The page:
Women reporting forced sex with their most recent sexual partner were also significantly less likely to report consistent condom use (OR 5.77, 95% CI 1.86–17.91). While only 4% of our sample reported that their most recent partner had physically forced them to have sex, approximately 10% of all women reported having experienced forced sex. Since many women may be reluctant to disclose this information in a household survey, this figure is likely to be an underestimate (31). In the context of masculine norms defined by male control over sexual decision-making and prevalent forced and coercive sex, many women do not have the right of refusal (6,8,10,32). In addition, our measure of physically forced sex captures only a narrow element of coercive or nonconsensual sex, which actually occurs on a continuum ranging from persuasion and trickery to force and rape (6,31).
As hypothesized, inconsistent condom users were significantly more likely to be HIV-positive (OR 1.58, 95% CI 1.10–2.26). Although this finding supports previous research on the effectiveness of consistent condom use to prevent HIV infection (33), our cross-sectional design renders it impossible to assess whether or not HIV was acquired when condom use consistency was assessed. Also possible is that the relationship operates in the opposite direction, i.e., that HIV seropositivity influences condom use consistency among persons aware of their status. Given, however, that consistent condom use is protective against HIV, the fact that fewer than one-third of women reported consistent condom use indicates that most are at risk for future infection.
We did not find a direct association between our measures of sexual power and HIV infection, which suggests that the primary mechanism through which sexual power exerts effects on HIV risk is condom use consistency. Nevertheless, this preliminary analysis considered a limited subset of sexual power measures. As such, we cannot be certain that we captured the scope and dimensions of sexual power that have a bearing on HIV risk in ways other than through consistent condom use. Recent research conducted among antenatal clinic attendees who accepted routine HIV testing in Soweto adapted and validated the SRPS, which included 12 items, for use in that context,. Measured in this way, sexual relationship power was found to be associated with prevalent HIV infection (OR 1.53, 95% CI 1.10–2.04) (34); however, the authors did not control for condom use in their analysis, which may account for their findings. Associations between power and sexual behavior are likely to depend on sample characteristics, the conceptualization and measurement of power and risk behaviors, or a combination of these factors (35). Our nationally representative sample included young women from multiple regions, races, and cultures, among which key elements of sexual power dynamics are likely to differ.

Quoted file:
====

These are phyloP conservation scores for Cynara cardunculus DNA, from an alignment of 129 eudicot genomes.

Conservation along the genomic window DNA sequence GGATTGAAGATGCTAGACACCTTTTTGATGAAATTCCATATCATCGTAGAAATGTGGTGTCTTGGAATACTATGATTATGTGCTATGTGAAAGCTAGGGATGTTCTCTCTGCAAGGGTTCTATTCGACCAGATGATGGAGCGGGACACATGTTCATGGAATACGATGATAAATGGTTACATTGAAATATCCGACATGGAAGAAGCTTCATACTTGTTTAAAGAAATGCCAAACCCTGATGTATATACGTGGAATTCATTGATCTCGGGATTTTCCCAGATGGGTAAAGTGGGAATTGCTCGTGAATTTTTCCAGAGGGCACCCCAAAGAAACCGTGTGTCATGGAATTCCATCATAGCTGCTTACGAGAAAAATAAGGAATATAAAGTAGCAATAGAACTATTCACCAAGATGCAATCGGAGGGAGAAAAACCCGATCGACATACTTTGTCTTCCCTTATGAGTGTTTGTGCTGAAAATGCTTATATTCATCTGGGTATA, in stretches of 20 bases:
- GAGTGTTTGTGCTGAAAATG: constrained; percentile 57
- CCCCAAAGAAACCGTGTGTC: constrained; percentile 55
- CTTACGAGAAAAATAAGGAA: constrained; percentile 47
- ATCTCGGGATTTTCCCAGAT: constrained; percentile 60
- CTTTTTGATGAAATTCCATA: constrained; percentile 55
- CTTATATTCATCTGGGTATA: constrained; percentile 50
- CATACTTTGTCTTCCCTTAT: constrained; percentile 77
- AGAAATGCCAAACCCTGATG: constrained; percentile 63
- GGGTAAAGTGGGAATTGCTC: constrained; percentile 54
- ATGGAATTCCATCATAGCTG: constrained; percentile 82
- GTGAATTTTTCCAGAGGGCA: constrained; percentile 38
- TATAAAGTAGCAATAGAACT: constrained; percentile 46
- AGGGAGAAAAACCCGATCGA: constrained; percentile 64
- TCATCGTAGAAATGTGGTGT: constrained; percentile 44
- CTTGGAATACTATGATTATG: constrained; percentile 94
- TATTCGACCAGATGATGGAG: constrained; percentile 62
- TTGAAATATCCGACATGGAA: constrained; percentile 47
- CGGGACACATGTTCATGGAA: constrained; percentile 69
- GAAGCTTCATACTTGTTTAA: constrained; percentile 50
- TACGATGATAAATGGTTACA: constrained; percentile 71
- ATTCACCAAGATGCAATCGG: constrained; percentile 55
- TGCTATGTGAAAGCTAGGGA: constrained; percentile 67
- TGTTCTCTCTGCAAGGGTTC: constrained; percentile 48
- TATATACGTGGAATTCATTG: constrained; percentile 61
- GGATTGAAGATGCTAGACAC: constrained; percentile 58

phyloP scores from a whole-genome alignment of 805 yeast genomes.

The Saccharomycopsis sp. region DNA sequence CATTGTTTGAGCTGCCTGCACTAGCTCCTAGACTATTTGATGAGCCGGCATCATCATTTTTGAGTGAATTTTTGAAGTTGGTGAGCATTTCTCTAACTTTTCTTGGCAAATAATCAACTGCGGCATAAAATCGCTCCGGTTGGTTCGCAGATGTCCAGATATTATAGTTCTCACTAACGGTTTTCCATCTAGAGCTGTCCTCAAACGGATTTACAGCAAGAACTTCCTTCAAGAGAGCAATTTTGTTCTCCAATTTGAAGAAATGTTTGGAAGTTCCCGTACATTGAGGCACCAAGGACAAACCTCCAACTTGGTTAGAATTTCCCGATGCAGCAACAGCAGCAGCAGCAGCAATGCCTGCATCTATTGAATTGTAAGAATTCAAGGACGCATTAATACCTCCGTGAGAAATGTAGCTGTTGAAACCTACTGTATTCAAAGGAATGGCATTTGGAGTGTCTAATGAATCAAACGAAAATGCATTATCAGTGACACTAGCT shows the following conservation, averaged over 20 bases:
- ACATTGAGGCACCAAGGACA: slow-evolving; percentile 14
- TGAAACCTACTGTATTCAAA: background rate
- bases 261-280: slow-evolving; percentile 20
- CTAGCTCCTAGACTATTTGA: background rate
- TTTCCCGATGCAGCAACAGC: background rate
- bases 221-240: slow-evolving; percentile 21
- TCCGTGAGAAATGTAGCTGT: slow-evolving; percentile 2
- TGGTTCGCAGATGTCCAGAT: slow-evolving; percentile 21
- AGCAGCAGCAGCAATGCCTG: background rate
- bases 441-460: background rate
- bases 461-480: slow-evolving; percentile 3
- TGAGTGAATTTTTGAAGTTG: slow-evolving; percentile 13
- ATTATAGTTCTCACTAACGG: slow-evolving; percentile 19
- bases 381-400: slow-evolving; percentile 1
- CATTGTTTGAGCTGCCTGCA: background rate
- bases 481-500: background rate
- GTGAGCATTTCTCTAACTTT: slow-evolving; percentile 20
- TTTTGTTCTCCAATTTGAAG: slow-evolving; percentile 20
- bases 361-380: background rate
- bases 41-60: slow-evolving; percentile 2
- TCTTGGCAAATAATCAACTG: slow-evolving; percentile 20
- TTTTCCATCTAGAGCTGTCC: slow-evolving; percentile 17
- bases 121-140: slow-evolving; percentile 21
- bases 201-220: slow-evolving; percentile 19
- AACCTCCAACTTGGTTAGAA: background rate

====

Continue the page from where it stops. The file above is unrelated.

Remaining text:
Woman’s sexual negotiating power is likely to be compromised in transactional sexual relationships, in relationships with older partners, and following early coital debut (28), and these factors would be expected to influence both condom use consistency and HIV risk. In this survey, the self-reported prevalence of all three of these behaviors was low: only 1.3% of women reported that they had transactional sex with their most recent partner; 5.5% reported that their most recent partner was >10 years older; and 7.8% reported having had sex at age 14 or younger. Transactional sex and early coital debut are particularly likely to be subject to underreporting due to social desirability bias. Further, young women whose first sexual encounter is nonconsensual, which is fairly common in this context (8), may not define it as “coital debut.” All three of these variables were associated with increased risk of HIV infection, although the associations were not significant. Transactional sex was not associated with condom use consistency in this study. Women who reported older partners and early first sexual experience were more likely to report inconsistent condom use, though this difference was not statistically significant.
The strongest risk factor for not always using condoms with the most recent sexual partner was not having talked to that partner about condom use (OR 12.91, 95% CI 5.85–28.51). Communication between partners about contraceptive use, including condoms, has been shown to be associated with consistent use in other studies (29). In the context of our cross-sectional study, confirming the direction of the relationship is not possible: although couples who discuss condoms may be more likely to use them, those who consistently use condoms may also be more likely to discuss them. Sexual power may have an effect on partner communication and should be explored further in future research.